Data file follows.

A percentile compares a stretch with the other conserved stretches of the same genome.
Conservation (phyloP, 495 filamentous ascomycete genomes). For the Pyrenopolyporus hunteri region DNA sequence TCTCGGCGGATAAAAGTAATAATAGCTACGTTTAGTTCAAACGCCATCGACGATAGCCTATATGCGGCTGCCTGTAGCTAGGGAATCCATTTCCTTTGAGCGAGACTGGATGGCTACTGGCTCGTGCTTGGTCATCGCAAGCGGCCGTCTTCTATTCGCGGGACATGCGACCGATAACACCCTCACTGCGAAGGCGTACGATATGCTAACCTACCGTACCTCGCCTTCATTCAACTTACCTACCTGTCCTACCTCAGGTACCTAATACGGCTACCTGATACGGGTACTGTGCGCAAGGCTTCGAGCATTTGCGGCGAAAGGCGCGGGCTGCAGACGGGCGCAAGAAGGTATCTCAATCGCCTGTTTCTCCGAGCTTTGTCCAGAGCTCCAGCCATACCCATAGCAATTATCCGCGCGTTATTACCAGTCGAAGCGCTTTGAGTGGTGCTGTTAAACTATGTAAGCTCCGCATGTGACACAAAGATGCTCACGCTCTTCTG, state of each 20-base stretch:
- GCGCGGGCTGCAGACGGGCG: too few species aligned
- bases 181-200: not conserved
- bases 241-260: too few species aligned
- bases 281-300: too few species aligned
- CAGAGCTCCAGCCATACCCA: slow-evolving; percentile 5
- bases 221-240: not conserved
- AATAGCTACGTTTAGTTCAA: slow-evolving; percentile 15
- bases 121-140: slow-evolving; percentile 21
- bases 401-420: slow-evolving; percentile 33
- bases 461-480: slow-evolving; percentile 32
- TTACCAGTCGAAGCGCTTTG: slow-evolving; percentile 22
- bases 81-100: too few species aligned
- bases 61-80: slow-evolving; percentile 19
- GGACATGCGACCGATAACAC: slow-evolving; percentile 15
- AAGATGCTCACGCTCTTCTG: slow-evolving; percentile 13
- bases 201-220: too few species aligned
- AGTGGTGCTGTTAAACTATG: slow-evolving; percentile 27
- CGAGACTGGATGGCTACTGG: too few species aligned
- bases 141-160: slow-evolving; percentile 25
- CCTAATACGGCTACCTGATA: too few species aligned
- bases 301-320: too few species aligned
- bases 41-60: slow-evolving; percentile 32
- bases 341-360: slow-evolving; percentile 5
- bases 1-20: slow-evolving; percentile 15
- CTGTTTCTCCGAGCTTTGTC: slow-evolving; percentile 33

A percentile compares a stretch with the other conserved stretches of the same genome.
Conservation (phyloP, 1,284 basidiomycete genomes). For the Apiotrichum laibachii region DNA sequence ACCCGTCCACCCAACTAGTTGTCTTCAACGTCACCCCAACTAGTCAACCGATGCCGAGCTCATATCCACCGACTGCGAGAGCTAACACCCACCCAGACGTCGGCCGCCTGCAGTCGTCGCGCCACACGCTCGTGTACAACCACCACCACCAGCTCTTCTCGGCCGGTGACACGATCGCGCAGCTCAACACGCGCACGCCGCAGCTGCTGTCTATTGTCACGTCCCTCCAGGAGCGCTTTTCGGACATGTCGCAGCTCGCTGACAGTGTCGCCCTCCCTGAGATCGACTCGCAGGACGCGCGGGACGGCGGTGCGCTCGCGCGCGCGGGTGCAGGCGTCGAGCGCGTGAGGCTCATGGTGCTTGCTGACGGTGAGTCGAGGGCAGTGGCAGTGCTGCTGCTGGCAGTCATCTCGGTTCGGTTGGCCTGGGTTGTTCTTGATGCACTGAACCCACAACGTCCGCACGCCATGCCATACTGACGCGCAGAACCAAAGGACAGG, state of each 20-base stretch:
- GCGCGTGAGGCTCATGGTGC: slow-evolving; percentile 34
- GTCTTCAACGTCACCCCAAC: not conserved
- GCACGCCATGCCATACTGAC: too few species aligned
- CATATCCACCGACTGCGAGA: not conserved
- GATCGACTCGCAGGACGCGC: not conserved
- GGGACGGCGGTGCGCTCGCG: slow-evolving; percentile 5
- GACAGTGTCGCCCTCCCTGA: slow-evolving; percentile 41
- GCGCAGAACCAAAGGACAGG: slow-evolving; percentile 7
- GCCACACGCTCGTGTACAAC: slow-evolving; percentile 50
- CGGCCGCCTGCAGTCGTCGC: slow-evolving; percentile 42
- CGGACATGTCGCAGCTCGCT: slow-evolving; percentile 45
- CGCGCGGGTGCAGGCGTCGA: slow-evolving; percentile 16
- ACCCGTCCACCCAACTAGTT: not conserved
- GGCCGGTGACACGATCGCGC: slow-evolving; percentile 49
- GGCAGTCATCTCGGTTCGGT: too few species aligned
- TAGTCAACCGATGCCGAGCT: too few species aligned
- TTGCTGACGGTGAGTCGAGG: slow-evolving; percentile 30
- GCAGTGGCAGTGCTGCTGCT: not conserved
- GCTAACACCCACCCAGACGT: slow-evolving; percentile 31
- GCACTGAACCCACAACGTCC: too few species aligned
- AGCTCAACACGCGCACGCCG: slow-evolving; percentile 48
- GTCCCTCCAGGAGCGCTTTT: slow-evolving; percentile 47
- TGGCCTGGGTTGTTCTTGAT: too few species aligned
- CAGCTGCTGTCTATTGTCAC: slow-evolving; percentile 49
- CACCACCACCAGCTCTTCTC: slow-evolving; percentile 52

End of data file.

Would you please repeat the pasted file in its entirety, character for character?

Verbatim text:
A percentile compares a stretch with the other conserved stretches of the same genome.
Conservation (phyloP, 495 filamentous ascomycete genomes). For the Pyrenopolyporus hunteri region DNA sequence TCTCGGCGGATAAAAGTAATAATAGCTACGTTTAGTTCAAACGCCATCGACGATAGCCTATATGCGGCTGCCTGTAGCTAGGGAATCCATTTCCTTTGAGCGAGACTGGATGGCTACTGGCTCGTGCTTGGTCATCGCAAGCGGCCGTCTTCTATTCGCGGGACATGCGACCGATAACACCCTCACTGCGAAGGCGTACGATATGCTAACCTACCGTACCTCGCCTTCATTCAACTTACCTACCTGTCCTACCTCAGGTACCTAATACGGCTACCTGATACGGGTACTGTGCGCAAGGCTTCGAGCATTTGCGGCGAAAGGCGCGGGCTGCAGACGGGCGCAAGAAGGTATCTCAATCGCCTGTTTCTCCGAGCTTTGTCCAGAGCTCCAGCCATACCCATAGCAATTATCCGCGCGTTATTACCAGTCGAAGCGCTTTGAGTGGTGCTGTTAAACTATGTAAGCTCCGCATGTGACACAAAGATGCTCACGCTCTTCTG, state of each 20-base stretch:
- GCGCGGGCTGCAGACGGGCG: too few species aligned
- bases 181-200: not conserved
- bases 241-260: too few species aligned
- bases 281-300: too few species aligned
- CAGAGCTCCAGCCATACCCA: slow-evolving; percentile 5
- bases 221-240: not conserved
- AATAGCTACGTTTAGTTCAA: slow-evolving; percentile 15
- bases 121-140: slow-evolving; percentile 21
- bases 401-420: slow-evolving; percentile 33
- bases 461-480: slow-evolving; percentile 32
- TTACCAGTCGAAGCGCTTTG: slow-evolving; percentile 22
- bases 81-100: too few species aligned
- bases 61-80: slow-evolving; percentile 19
- GGACATGCGACCGATAACAC: slow-evolving; percentile 15
- AAGATGCTCACGCTCTTCTG: slow-evolving; percentile 13
- bases 201-220: too few species aligned
- AGTGGTGCTGTTAAACTATG: slow-evolving; percentile 27
- CGAGACTGGATGGCTACTGG: too few species aligned
- bases 141-160: slow-evolving; percentile 25
- CCTAATACGGCTACCTGATA: too few species aligned
- bases 301-320: too few species aligned
- bases 41-60: slow-evolving; percentile 32
- bases 341-360: slow-evolving; percentile 5
- bases 1-20: slow-evolving; percentile 15
- CTGTTTCTCCGAGCTTTGTC: slow-evolving; percentile 33

A percentile compares a stretch with the other conserved stretches of the same genome.
Conservation (phyloP, 1,284 basidiomycete genomes). For the Apiotrichum laibachii region DNA sequence ACCCGTCCACCCAACTAGTTGTCTTCAACGTCACCCCAACTAGTCAACCGATGCCGAGCTCATATCCACCGACTGCGAGAGCTAACACCCACCCAGACGTCGGCCGCCTGCAGTCGTCGCGCCACACGCTCGTGTACAACCACCACCACCAGCTCTTCTCGGCCGGTGACACGATCGCGCAGCTCAACACGCGCACGCCGCAGCTGCTGTCTATTGTCACGTCCCTCCAGGAGCGCTTTTCGGACATGTCGCAGCTCGCTGACAGTGTCGCCCTCCCTGAGATCGACTCGCAGGACGCGCGGGACGGCGGTGCGCTCGCGCGCGCGGGTGCAGGCGTCGAGCGCGTGAGGCTCATGGTGCTTGCTGACGGTGAGTCGAGGGCAGTGGCAGTGCTGCTGCTGGCAGTCATCTCGGTTCGGTTGGCCTGGGTTGTTCTTGATGCACTGAACCCACAACGTCCGCACGCCATGCCATACTGACGCGCAGAACCAAAGGACAGG, state of each 20-base stretch:
- GCGCGTGAGGCTCATGGTGC: slow-evolving; percentile 34
- GTCTTCAACGTCACCCCAAC: not conserved
- GCACGCCATGCCATACTGAC: too few species aligned
- CATATCCACCGACTGCGAGA: not conserved
- GATCGACTCGCAGGACGCGC: not conserved
- GGGACGGCGGTGCGCTCGCG: slow-evolving; percentile 5
- GACAGTGTCGCCCTCCCTGA: slow-evolving; percentile 41
- GCGCAGAACCAAAGGACAGG: slow-evolving; percentile 7
- GCCACACGCTCGTGTACAAC: slow-evolving; percentile 50
- CGGCCGCCTGCAGTCGTCGC: slow-evolving; percentile 42
- CGGACATGTCGCAGCTCGCT: slow-evolving; percentile 45
- CGCGCGGGTGCAGGCGTCGA: slow-evolving; percentile 16
- ACCCGTCCACCCAACTAGTT: not conserved
- GGCCGGTGACACGATCGCGC: slow-evolving; percentile 49
- GGCAGTCATCTCGGTTCGGT: too few species aligned
- TAGTCAACCGATGCCGAGCT: too few species aligned
- TTGCTGACGGTGAGTCGAGG: slow-evolving; percentile 30
- GCAGTGGCAGTGCTGCTGCT: not conserved
- GCTAACACCCACCCAGACGT: slow-evolving; percentile 31
- GCACTGAACCCACAACGTCC: too few species aligned
- AGCTCAACACGCGCACGCCG: slow-evolving; percentile 48
- GTCCCTCCAGGAGCGCTTTT: slow-evolving; percentile 47
- TGGCCTGGGTTGTTCTTGAT: too few species aligned
- CAGCTGCTGTCTATTGTCAC: slow-evolving; percentile 49
- CACCACCACCAGCTCTTCTC: slow-evolving; percentile 52